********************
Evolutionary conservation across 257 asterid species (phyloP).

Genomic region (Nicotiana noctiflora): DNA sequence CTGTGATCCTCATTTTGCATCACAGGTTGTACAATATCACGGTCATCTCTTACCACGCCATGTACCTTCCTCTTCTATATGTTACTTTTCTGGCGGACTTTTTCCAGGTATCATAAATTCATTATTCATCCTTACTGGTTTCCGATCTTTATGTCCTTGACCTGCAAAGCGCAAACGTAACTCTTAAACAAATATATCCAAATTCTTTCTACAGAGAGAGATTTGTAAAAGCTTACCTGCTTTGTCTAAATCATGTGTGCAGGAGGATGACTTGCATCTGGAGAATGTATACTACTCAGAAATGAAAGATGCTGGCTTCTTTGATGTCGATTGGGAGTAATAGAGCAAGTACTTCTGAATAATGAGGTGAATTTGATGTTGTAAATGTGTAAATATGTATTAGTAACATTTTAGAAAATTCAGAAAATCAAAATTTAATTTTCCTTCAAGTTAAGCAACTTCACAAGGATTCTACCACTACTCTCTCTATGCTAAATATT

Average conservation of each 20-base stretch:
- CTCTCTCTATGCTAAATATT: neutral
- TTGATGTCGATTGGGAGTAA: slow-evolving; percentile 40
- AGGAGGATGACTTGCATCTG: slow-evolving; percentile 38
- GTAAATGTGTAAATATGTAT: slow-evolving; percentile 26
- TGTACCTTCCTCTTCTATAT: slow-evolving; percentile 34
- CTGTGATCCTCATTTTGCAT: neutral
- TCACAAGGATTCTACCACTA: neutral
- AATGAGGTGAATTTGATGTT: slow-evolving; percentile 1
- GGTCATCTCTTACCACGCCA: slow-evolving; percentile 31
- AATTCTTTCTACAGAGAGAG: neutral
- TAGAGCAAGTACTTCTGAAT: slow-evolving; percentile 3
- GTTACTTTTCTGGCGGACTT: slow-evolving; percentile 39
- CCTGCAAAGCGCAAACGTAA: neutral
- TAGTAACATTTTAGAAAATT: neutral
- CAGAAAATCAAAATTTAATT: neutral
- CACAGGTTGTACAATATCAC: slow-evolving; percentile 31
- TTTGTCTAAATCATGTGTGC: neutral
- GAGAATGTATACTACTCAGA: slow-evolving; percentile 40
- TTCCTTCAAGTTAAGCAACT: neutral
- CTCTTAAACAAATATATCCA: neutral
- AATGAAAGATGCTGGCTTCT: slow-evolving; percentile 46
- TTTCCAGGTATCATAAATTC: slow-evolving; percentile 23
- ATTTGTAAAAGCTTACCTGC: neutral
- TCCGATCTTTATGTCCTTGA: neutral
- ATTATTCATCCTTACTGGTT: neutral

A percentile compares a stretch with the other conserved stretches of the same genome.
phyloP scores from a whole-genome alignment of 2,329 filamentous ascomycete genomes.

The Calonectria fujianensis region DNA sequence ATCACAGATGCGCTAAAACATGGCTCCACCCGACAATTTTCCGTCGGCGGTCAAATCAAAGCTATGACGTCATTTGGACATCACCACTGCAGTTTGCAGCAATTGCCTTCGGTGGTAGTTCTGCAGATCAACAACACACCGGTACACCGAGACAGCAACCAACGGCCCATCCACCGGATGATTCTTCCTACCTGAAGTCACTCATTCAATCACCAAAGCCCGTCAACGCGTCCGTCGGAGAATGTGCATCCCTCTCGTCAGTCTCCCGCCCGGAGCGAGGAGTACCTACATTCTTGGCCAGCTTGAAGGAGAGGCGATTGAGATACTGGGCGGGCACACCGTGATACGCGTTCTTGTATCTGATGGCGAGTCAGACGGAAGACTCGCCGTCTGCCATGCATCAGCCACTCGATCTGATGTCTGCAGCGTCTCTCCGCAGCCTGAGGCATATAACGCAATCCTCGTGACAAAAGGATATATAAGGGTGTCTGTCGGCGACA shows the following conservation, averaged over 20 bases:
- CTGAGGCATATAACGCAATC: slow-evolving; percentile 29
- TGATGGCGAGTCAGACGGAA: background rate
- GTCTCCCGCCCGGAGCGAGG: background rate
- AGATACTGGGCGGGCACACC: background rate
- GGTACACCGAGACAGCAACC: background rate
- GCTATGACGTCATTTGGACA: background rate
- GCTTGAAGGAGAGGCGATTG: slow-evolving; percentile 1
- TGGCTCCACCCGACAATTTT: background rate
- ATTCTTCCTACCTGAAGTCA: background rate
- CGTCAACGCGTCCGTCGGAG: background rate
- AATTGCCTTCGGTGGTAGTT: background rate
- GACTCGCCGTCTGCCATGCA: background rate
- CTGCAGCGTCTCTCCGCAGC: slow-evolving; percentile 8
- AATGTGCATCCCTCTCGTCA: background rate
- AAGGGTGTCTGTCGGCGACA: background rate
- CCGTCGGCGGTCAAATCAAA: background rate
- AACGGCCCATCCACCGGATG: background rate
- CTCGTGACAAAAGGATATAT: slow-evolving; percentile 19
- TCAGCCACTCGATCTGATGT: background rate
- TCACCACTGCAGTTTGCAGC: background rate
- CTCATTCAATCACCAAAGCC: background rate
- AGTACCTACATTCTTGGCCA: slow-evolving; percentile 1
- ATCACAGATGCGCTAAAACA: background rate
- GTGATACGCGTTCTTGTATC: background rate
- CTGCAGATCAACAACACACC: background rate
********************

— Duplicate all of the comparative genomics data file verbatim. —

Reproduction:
Evolutionary conservation across 257 asterid species (phyloP).

Genomic region (Nicotiana noctiflora): DNA sequence CTGTGATCCTCATTTTGCATCACAGGTTGTACAATATCACGGTCATCTCTTACCACGCCATGTACCTTCCTCTTCTATATGTTACTTTTCTGGCGGACTTTTTCCAGGTATCATAAATTCATTATTCATCCTTACTGGTTTCCGATCTTTATGTCCTTGACCTGCAAAGCGCAAACGTAACTCTTAAACAAATATATCCAAATTCTTTCTACAGAGAGAGATTTGTAAAAGCTTACCTGCTTTGTCTAAATCATGTGTGCAGGAGGATGACTTGCATCTGGAGAATGTATACTACTCAGAAATGAAAGATGCTGGCTTCTTTGATGTCGATTGGGAGTAATAGAGCAAGTACTTCTGAATAATGAGGTGAATTTGATGTTGTAAATGTGTAAATATGTATTAGTAACATTTTAGAAAATTCAGAAAATCAAAATTTAATTTTCCTTCAAGTTAAGCAACTTCACAAGGATTCTACCACTACTCTCTCTATGCTAAATATT

Average conservation of each 20-base stretch:
- CTCTCTCTATGCTAAATATT: neutral
- TTGATGTCGATTGGGAGTAA: slow-evolving; percentile 40
- AGGAGGATGACTTGCATCTG: slow-evolving; percentile 38
- GTAAATGTGTAAATATGTAT: slow-evolving; percentile 26
- TGTACCTTCCTCTTCTATAT: slow-evolving; percentile 34
- CTGTGATCCTCATTTTGCAT: neutral
- TCACAAGGATTCTACCACTA: neutral
- AATGAGGTGAATTTGATGTT: slow-evolving; percentile 1
- GGTCATCTCTTACCACGCCA: slow-evolving; percentile 31
- AATTCTTTCTACAGAGAGAG: neutral
- TAGAGCAAGTACTTCTGAAT: slow-evolving; percentile 3
- GTTACTTTTCTGGCGGACTT: slow-evolving; percentile 39
- CCTGCAAAGCGCAAACGTAA: neutral
- TAGTAACATTTTAGAAAATT: neutral
- CAGAAAATCAAAATTTAATT: neutral
- CACAGGTTGTACAATATCAC: slow-evolving; percentile 31
- TTTGTCTAAATCATGTGTGC: neutral
- GAGAATGTATACTACTCAGA: slow-evolving; percentile 40
- TTCCTTCAAGTTAAGCAACT: neutral
- CTCTTAAACAAATATATCCA: neutral
- AATGAAAGATGCTGGCTTCT: slow-evolving; percentile 46
- TTTCCAGGTATCATAAATTC: slow-evolving; percentile 23
- ATTTGTAAAAGCTTACCTGC: neutral
- TCCGATCTTTATGTCCTTGA: neutral
- ATTATTCATCCTTACTGGTT: neutral

A percentile compares a stretch with the other conserved stretches of the same genome.
phyloP scores from a whole-genome alignment of 2,329 filamentous ascomycete genomes.

The Calonectria fujianensis region DNA sequence ATCACAGATGCGCTAAAACATGGCTCCACCCGACAATTTTCCGTCGGCGGTCAAATCAAAGCTATGACGTCATTTGGACATCACCACTGCAGTTTGCAGCAATTGCCTTCGGTGGTAGTTCTGCAGATCAACAACACACCGGTACACCGAGACAGCAACCAACGGCCCATCCACCGGATGATTCTTCCTACCTGAAGTCACTCATTCAATCACCAAAGCCCGTCAACGCGTCCGTCGGAGAATGTGCATCCCTCTCGTCAGTCTCCCGCCCGGAGCGAGGAGTACCTACATTCTTGGCCAGCTTGAAGGAGAGGCGATTGAGATACTGGGCGGGCACACCGTGATACGCGTTCTTGTATCTGATGGCGAGTCAGACGGAAGACTCGCCGTCTGCCATGCATCAGCCACTCGATCTGATGTCTGCAGCGTCTCTCCGCAGCCTGAGGCATATAACGCAATCCTCGTGACAAAAGGATATATAAGGGTGTCTGTCGGCGACA shows the following conservation, averaged over 20 bases:
- CTGAGGCATATAACGCAATC: slow-evolving; percentile 29
- TGATGGCGAGTCAGACGGAA: background rate
- GTCTCCCGCCCGGAGCGAGG: background rate
- AGATACTGGGCGGGCACACC: background rate
- GGTACACCGAGACAGCAACC: background rate
- GCTATGACGTCATTTGGACA: background rate
- GCTTGAAGGAGAGGCGATTG: slow-evolving; percentile 1
- TGGCTCCACCCGACAATTTT: background rate
- ATTCTTCCTACCTGAAGTCA: background rate
- CGTCAACGCGTCCGTCGGAG: background rate
- AATTGCCTTCGGTGGTAGTT: background rate
- GACTCGCCGTCTGCCATGCA: background rate
- CTGCAGCGTCTCTCCGCAGC: slow-evolving; percentile 8
- AATGTGCATCCCTCTCGTCA: background rate
- AAGGGTGTCTGTCGGCGACA: background rate
- CCGTCGGCGGTCAAATCAAA: background rate
- AACGGCCCATCCACCGGATG: background rate
- CTCGTGACAAAAGGATATAT: slow-evolving; percentile 19
- TCAGCCACTCGATCTGATGT: background rate
- TCACCACTGCAGTTTGCAGC: background rate
- CTCATTCAATCACCAAAGCC: background rate
- AGTACCTACATTCTTGGCCA: slow-evolving; percentile 1
- ATCACAGATGCGCTAAAACA: background rate
- GTGATACGCGTTCTTGTATC: background rate
- CTGCAGATCAACAACACACC: background rate